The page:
The series runs through a bit of flashback as it establishes what happened in the ten years prior to where the brothers are now as they do their research on how to get their bodies back. What they seek is something called the Philosopher’s Stone which should give them the power they need to fix their mistakes. Those stones and people with unusual powers are starting to appear more though and that brings in a whole set of issues. What makes it more complicated is that as the brothers start to get a feel for what they’re looking for as new clues arrive, something else arrives that really alters their plans. And that thing is a man called Scar.

When the brothers were young and living in the outlying town of Resembool, the country of Amastrea had taken over the small country of Ishvala, but that was not progressing well and a civil war ensued. The Ishvalan’s were pushed to further violence through events there and one man is now on a mission to kill the State Alchemists who were responsible for so much damage there, even if they weren’t State Alchemists back then. So that puts Ed right in Scar’s sights as Scar has come to the city to eliminate as many as possible as he views this as God’s work that he’s been assigned. It’s through this that we get a better feeling for what happened all those years ago and the relationships that several members of the military have with it that will be explored even more.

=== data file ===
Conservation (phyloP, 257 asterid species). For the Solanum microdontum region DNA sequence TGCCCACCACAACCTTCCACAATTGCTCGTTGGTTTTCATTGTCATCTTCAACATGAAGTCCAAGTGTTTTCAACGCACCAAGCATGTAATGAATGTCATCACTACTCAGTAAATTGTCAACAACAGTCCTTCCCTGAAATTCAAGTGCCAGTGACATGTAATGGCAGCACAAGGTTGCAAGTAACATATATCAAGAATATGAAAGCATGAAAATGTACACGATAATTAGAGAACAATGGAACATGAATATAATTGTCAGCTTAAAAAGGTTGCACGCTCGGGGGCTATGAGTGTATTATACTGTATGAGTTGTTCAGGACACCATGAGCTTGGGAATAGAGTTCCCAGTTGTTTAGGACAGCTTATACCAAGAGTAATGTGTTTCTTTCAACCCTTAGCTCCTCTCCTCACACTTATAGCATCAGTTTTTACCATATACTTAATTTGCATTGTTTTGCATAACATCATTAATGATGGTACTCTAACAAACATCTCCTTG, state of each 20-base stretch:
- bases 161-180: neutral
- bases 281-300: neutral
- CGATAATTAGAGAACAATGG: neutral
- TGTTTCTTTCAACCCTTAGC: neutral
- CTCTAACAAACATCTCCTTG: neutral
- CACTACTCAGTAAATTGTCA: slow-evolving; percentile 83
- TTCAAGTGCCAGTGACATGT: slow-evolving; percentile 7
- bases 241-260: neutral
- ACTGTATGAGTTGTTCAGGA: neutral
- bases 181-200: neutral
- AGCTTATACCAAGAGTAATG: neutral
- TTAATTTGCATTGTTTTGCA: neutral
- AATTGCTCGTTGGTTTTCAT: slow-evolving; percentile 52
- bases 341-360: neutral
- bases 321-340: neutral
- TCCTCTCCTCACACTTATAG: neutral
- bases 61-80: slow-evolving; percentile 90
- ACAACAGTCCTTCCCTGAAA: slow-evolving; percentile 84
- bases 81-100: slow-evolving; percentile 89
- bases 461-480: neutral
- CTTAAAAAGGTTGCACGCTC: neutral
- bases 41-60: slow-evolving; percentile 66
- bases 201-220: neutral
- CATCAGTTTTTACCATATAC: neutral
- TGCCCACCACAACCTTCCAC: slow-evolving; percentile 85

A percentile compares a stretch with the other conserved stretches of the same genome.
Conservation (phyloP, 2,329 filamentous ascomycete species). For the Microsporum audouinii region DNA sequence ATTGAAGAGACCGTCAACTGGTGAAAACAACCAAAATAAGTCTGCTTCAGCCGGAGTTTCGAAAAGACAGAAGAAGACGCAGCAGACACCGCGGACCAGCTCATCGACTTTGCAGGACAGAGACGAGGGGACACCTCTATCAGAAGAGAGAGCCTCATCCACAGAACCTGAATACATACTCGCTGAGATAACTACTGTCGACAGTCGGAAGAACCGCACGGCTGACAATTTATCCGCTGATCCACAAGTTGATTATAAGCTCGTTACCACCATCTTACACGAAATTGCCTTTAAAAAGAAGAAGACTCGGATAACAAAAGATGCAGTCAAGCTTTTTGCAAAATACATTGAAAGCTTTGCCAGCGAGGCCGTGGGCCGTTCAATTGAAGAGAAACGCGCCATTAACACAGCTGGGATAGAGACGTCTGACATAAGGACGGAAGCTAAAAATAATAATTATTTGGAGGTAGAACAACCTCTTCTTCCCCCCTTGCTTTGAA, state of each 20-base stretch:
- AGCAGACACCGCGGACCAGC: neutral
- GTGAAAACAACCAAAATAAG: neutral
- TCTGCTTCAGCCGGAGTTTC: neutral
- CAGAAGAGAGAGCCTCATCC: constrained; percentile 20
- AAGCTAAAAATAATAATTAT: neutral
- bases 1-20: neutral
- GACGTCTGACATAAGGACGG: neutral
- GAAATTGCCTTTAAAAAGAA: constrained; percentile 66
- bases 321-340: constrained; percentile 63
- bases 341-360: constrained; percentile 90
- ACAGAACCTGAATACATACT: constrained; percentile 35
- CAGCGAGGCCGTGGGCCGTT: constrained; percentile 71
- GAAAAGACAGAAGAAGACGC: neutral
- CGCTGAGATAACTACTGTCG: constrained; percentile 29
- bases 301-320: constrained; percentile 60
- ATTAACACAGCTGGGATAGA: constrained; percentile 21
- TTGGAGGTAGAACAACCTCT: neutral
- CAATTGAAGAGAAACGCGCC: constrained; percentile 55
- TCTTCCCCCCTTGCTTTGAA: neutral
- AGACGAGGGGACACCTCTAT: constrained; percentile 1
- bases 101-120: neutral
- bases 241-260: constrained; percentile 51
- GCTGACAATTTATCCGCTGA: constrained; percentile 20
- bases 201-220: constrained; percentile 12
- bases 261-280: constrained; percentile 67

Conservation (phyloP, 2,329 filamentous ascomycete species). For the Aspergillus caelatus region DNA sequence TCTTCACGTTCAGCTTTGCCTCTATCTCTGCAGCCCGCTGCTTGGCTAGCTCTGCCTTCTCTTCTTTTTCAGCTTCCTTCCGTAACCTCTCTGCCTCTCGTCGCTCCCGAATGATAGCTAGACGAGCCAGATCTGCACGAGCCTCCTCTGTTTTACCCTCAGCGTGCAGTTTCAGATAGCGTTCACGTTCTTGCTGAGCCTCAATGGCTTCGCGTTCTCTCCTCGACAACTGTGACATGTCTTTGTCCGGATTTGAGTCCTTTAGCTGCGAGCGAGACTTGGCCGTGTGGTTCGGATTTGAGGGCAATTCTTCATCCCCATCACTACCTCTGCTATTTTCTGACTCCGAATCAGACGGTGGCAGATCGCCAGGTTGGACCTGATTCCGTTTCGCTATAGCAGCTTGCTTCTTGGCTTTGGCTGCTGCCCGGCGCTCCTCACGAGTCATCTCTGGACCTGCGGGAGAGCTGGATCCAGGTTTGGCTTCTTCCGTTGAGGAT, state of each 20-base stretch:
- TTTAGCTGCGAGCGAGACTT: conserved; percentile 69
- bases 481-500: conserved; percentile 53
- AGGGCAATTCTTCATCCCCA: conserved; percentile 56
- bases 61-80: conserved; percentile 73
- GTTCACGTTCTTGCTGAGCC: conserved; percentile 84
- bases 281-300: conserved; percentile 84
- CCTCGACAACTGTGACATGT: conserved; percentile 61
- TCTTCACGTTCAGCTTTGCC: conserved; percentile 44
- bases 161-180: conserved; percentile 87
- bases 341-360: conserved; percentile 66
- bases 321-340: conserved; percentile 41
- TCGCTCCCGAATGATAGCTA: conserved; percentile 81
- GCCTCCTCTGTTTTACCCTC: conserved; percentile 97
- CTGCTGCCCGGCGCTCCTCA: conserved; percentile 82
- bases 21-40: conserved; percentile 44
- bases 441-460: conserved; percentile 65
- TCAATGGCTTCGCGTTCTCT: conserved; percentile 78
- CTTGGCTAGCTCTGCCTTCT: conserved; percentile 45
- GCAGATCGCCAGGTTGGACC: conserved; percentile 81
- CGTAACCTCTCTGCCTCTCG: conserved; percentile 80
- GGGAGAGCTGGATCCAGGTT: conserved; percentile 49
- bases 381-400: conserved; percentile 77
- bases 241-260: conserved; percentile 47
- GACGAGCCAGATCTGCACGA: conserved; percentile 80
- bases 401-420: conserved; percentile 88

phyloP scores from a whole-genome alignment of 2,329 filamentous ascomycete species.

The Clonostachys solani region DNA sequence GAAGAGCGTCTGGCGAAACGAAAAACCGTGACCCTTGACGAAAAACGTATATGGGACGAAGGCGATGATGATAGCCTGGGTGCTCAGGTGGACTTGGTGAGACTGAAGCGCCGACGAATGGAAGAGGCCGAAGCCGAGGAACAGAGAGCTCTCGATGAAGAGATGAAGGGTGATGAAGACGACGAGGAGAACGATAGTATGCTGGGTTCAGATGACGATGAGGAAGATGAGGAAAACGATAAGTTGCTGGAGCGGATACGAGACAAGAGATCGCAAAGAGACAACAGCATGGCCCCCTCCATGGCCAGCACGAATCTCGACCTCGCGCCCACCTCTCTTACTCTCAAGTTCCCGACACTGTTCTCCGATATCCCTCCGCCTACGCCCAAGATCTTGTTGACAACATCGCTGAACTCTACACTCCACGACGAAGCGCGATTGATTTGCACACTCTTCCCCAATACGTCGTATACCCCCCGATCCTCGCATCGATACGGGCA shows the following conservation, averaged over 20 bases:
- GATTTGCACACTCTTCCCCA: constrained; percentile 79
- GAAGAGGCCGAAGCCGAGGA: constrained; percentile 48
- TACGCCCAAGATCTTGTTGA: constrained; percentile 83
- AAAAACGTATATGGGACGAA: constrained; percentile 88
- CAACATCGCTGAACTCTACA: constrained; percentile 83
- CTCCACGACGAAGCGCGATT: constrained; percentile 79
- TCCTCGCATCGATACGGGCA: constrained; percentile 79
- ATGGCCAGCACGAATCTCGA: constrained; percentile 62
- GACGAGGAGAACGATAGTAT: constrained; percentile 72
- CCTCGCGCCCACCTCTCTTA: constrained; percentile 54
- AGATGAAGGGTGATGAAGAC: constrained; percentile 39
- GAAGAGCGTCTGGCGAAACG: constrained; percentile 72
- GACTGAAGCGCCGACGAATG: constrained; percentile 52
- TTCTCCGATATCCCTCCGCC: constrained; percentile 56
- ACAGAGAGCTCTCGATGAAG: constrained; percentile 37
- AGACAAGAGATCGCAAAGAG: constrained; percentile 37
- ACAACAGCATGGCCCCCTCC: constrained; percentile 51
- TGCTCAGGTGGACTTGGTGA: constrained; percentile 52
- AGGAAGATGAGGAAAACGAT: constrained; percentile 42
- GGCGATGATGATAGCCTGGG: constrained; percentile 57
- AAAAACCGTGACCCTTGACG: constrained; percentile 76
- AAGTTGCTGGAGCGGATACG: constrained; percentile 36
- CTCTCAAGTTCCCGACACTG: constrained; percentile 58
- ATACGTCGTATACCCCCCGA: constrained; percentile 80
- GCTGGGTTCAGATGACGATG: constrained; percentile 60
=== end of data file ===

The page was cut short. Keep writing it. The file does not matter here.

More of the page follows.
Watching the series in this form just over a year since it first started airing, and is still airing as of this writing, is certainly fascinating. While I had gotten some of the things talked about in these early episodes which play heavily into events later in the series, much of it went over me since it was never covered in the previous incarnation of the series. Seeing how much was hinted at here, how much foundation was laid down in these early episodes, really does elevate the show and adds greatly to its replay value. Being able to see the ties here shows just how layered all of it is. And watching this while dealing with the new episodes highlights just how much some of these characters have changed, which is definitely a very welcome element.